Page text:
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Vioxx settlement: February 15 update

Little is docketed for argument Thursday's hearing, the last before the February 29 enrollment deadline, where most Vioxx plaintiffs are expected to enroll in the settlement. No surprise, as predicted, Merck has objected in Docket No. 13379 to the Florida plaintiffs' motion to expand the settlement:

First, the Settlement Agreement is a private agreement entered into by the parties. Therefore, the Court is without authority to bind any parties to modified terms - essentially creating a different agreement from the one reached by the parties.
Second, the language of the Settlement Agreement does not, as plaintiffs contend, allow for the type of substantial modification plaintiffs seek. Rather, the Settlement Agreement merely provides that the Court may make minor changes where a modification would allow the provision in question to be enforceable in some form, which is certainly not the case here. ...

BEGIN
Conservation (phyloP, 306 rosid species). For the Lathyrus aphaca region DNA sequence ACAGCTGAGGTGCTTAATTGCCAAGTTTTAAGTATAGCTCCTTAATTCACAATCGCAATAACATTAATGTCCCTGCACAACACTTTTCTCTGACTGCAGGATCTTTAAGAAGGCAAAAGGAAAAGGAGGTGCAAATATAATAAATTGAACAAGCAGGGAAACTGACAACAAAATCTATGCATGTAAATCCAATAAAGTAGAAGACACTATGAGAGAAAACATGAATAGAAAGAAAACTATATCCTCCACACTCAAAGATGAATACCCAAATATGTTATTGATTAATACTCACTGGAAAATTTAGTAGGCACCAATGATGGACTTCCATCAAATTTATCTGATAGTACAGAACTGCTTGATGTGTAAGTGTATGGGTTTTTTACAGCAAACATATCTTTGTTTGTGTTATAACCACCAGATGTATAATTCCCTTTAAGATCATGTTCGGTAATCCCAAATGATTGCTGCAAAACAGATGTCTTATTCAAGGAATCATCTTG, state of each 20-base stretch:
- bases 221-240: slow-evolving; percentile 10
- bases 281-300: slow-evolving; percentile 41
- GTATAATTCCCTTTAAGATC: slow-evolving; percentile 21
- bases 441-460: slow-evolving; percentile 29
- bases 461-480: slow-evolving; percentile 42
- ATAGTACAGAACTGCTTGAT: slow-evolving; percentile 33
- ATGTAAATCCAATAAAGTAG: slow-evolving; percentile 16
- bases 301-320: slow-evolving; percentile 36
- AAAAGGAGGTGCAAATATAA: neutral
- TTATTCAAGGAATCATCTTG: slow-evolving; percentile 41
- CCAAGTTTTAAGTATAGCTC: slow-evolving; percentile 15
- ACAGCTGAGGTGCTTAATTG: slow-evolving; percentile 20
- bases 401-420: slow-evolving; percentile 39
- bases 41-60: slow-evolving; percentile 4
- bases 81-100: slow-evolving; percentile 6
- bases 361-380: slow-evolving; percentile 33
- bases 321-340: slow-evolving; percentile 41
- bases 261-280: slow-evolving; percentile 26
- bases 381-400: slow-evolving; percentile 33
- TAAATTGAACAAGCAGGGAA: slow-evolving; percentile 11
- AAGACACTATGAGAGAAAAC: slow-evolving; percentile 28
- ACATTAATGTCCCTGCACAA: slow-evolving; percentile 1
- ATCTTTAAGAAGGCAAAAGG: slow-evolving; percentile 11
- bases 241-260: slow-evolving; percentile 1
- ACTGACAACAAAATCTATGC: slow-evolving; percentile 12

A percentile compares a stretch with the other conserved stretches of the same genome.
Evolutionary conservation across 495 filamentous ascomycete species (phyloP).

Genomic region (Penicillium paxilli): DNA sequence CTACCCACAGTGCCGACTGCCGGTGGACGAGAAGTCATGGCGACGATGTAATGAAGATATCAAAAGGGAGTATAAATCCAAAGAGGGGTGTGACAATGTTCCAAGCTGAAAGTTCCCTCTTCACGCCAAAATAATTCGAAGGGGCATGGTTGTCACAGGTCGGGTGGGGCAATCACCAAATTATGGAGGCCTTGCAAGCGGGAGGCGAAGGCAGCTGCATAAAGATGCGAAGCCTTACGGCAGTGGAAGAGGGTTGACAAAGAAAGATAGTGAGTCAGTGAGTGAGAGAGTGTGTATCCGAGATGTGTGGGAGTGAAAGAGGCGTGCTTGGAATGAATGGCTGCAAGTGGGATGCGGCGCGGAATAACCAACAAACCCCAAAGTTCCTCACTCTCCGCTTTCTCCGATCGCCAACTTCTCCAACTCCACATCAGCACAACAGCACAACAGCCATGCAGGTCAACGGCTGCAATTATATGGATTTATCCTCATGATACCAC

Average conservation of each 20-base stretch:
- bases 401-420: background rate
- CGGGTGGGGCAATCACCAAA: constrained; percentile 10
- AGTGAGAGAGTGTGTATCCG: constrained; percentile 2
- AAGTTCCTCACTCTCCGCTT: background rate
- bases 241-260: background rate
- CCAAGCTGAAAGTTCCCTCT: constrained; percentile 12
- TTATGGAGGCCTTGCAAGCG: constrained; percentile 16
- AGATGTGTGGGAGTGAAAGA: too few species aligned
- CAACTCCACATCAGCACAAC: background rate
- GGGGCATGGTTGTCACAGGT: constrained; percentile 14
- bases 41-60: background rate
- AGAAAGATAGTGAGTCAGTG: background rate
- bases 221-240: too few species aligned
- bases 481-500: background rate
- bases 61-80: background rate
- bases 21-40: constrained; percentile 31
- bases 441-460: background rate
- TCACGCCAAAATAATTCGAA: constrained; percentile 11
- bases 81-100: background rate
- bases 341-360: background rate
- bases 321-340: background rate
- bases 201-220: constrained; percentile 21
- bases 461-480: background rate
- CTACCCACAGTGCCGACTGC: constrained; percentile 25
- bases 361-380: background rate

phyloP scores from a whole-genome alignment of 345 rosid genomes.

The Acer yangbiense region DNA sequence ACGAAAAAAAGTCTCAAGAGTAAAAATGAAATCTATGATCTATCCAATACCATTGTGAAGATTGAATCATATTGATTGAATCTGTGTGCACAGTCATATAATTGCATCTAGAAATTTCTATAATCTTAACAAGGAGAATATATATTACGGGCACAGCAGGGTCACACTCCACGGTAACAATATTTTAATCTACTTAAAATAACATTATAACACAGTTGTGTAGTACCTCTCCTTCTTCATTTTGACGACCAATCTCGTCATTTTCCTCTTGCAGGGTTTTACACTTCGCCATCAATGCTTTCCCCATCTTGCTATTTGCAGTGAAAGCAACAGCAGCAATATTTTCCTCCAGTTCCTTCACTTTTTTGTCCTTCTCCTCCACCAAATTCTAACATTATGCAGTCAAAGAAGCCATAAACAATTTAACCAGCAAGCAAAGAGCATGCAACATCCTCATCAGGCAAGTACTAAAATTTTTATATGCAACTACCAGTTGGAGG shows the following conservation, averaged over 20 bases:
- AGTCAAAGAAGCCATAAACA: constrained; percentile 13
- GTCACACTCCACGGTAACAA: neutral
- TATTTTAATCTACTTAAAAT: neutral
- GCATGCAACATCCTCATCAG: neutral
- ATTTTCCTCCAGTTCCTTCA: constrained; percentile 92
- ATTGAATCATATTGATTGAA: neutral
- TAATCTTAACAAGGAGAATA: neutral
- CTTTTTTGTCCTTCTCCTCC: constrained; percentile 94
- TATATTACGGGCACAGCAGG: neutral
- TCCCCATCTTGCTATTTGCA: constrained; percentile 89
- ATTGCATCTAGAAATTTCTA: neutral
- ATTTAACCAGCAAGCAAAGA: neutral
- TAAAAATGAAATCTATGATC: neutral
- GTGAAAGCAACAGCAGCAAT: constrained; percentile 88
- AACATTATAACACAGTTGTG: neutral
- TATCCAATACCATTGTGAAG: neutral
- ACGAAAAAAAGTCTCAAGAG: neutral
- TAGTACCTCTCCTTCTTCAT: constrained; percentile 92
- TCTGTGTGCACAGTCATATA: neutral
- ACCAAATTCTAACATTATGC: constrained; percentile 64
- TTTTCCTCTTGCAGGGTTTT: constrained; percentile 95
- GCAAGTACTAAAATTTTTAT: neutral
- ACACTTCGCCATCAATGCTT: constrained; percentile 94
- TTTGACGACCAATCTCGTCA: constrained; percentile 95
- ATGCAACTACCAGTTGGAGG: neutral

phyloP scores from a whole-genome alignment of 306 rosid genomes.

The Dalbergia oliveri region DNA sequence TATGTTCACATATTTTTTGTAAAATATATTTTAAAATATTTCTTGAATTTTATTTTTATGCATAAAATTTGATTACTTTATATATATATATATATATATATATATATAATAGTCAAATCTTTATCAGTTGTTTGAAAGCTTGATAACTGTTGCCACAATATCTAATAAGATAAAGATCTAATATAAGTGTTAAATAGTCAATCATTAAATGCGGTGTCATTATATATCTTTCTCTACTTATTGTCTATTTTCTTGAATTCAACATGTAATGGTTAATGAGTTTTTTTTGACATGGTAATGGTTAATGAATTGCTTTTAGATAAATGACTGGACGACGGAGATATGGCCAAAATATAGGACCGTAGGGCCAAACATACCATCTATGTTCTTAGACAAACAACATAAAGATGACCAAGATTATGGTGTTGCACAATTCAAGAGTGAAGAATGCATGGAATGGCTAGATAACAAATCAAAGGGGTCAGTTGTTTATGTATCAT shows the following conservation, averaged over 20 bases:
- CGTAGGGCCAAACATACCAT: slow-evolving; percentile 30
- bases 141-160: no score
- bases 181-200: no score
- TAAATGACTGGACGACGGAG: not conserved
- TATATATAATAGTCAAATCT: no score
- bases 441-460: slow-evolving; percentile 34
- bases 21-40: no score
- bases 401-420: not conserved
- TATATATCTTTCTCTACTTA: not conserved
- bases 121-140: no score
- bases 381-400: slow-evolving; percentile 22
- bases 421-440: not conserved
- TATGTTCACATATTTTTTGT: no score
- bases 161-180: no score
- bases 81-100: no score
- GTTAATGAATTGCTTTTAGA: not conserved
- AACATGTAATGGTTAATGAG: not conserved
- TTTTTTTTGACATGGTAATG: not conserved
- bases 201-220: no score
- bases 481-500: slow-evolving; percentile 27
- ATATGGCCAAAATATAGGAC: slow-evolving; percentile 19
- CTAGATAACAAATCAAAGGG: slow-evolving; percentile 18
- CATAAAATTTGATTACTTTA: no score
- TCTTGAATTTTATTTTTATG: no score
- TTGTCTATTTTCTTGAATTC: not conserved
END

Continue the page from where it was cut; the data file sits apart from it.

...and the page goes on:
The Settlement Agreement is a private agreement between two parties - the NPC and Merck. This is not a class action settlement that requires Court approval; rather, it is a private agreement between parties. Courts do not have the power to unilaterally modify the terms of private settlement agreements, especially those outside of the class action context that do not require court approval. See Evans v. Jeff D., 475 U.S. 717, 726 (1986) ("the power to approve or reject a settlement negotiated by the parties before trial does not authorize the court to require the parties to accept a settlement to which they have not agreed"); In re Air Crash Disaster at JFK Int'l Airport, 687 F.2d 626, 629 (2d Cir. 1982) ("[i]t is beyond a district judge's discretion to alter the terms of or refuse to enforce a settlement agreement, absent special circumstances, such as a material breach of the agreement . . . or duress"); In re S. Oil Correctional Facility v. Tate, 191 F.3d 453, No. 97-4491, 1999 WL 775830 (6th Cir. Ohio Sept. 24, 1999).



Rafael Mangual
Project Manager,
Legal Policy

Manhattan Institute


Published by the Manhattan Institute

The Manhattan Insitute's Center for Legal Policy.